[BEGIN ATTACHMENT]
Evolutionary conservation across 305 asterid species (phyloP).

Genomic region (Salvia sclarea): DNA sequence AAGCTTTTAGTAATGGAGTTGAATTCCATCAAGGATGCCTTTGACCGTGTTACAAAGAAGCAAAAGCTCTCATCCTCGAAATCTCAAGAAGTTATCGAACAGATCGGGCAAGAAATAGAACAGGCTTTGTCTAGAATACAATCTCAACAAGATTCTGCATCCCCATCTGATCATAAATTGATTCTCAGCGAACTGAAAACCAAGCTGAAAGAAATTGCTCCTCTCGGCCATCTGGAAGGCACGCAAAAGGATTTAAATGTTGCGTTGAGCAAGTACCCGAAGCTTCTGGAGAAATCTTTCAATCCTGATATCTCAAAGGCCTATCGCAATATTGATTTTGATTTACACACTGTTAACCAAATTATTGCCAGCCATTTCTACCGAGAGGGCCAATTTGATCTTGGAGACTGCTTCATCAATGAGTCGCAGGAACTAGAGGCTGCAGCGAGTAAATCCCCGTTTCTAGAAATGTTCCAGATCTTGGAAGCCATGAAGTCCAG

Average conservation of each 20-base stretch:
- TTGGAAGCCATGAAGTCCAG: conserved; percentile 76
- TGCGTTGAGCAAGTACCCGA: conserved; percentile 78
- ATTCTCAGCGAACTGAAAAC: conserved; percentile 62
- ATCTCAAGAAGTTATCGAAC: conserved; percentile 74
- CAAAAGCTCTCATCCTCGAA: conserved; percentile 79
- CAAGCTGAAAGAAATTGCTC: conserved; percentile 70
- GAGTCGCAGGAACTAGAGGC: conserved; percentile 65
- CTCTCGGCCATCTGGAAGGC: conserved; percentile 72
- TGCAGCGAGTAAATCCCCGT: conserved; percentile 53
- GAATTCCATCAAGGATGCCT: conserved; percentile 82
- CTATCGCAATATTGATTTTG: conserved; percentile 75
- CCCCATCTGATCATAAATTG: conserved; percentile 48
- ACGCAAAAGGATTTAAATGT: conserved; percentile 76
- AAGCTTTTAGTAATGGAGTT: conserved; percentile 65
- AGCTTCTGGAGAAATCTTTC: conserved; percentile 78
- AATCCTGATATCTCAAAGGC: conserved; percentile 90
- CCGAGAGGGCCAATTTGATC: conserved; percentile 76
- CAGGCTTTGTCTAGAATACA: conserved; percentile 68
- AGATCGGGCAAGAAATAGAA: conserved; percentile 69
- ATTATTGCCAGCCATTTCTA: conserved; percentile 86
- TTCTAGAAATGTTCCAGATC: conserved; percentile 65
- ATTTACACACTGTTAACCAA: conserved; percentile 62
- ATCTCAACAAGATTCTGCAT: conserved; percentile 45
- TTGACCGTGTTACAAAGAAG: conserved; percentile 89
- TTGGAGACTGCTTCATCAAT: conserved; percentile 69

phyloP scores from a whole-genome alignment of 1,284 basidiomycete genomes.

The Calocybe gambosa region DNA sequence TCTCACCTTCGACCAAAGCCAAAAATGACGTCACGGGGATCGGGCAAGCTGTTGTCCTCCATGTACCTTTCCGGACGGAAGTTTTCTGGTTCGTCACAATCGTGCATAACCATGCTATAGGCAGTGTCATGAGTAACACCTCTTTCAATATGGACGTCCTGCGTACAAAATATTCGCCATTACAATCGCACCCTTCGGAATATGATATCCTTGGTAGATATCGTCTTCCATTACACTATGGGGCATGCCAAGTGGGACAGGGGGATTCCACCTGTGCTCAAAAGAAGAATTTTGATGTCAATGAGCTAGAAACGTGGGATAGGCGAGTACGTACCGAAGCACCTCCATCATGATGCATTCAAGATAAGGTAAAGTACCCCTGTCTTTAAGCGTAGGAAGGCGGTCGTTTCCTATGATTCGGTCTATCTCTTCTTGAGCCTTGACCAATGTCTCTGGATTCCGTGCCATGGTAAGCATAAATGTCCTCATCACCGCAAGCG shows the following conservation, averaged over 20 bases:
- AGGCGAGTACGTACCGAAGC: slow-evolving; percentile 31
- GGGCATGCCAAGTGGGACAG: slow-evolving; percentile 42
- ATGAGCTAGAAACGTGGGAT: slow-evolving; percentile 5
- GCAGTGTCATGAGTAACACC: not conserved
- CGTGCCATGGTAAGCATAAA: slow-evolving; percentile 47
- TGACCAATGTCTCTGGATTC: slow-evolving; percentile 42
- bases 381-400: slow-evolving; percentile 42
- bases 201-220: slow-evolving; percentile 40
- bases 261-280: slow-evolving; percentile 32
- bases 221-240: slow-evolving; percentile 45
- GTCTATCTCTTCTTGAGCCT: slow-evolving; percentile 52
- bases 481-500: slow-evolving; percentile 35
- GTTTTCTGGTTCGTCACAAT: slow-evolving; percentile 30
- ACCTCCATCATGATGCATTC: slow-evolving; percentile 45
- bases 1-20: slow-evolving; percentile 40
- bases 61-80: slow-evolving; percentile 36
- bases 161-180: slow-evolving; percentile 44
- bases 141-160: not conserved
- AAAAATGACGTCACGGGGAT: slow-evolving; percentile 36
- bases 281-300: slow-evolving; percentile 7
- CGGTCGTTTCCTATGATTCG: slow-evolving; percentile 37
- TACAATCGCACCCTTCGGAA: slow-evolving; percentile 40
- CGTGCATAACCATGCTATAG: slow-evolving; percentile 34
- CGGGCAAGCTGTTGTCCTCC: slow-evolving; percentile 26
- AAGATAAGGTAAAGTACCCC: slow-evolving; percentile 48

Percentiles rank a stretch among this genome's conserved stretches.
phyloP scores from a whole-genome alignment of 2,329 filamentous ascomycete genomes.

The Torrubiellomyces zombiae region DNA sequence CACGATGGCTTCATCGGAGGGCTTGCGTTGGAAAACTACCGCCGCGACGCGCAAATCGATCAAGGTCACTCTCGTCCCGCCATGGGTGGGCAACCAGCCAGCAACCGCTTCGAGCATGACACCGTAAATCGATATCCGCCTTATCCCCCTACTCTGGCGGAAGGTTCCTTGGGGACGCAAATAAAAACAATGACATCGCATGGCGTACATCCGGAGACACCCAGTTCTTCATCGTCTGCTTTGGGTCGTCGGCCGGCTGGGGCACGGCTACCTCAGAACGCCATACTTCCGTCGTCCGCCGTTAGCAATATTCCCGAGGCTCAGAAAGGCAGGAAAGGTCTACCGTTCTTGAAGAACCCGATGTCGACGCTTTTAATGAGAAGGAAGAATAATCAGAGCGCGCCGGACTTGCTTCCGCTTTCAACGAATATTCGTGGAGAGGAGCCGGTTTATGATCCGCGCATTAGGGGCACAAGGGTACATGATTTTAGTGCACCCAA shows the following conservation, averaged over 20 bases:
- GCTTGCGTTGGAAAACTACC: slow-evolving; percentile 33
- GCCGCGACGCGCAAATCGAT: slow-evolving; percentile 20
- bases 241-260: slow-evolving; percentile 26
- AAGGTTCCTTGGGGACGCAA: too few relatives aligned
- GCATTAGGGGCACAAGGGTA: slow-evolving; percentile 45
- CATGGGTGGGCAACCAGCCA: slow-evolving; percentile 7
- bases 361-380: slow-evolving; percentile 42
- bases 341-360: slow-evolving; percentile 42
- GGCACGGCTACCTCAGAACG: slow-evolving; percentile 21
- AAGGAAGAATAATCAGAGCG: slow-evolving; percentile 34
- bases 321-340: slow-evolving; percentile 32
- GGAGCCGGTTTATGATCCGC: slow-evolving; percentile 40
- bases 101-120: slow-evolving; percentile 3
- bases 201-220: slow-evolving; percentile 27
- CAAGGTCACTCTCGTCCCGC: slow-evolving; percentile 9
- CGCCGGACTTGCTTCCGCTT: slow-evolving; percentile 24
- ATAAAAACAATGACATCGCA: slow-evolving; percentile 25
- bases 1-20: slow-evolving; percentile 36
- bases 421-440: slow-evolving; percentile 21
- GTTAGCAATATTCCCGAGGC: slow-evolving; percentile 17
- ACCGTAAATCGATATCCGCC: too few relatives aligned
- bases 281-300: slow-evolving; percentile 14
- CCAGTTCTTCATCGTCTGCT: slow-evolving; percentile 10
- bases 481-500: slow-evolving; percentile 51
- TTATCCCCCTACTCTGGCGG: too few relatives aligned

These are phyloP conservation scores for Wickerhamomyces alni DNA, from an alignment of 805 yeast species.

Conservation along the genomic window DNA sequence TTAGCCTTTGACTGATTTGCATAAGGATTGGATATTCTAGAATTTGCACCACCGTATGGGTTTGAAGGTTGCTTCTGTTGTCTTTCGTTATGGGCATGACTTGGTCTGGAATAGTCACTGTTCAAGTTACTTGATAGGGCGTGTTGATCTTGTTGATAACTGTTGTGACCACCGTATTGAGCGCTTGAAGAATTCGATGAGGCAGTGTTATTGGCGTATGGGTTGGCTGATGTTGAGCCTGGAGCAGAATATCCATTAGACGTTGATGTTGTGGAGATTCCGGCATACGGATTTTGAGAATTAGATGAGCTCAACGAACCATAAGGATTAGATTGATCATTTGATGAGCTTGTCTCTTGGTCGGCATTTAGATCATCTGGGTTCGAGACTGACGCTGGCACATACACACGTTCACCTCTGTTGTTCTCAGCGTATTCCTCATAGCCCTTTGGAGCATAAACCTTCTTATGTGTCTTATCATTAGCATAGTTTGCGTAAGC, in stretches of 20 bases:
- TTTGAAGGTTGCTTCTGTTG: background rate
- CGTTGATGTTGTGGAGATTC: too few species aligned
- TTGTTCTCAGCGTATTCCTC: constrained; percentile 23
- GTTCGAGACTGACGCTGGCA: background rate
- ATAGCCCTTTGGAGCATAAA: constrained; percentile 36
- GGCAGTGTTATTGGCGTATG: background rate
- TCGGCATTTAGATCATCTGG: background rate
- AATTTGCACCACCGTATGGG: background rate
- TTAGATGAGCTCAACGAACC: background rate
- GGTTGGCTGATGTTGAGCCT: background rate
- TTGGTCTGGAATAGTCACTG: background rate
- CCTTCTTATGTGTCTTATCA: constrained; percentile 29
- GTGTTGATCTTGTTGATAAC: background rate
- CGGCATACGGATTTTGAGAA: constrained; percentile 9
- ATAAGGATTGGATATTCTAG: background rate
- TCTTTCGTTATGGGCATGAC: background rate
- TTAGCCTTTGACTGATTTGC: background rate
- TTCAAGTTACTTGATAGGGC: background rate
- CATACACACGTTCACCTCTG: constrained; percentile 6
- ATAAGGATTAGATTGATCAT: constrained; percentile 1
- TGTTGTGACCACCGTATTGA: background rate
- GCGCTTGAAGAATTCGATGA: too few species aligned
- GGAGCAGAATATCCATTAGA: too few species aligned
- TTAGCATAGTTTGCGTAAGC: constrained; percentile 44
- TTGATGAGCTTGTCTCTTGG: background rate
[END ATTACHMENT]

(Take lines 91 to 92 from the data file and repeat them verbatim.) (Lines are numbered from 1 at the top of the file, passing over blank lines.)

- GGCAGTGTTATTGGCGTATG: background rate
- TCGGCATTTAGATCATCTGG: background rate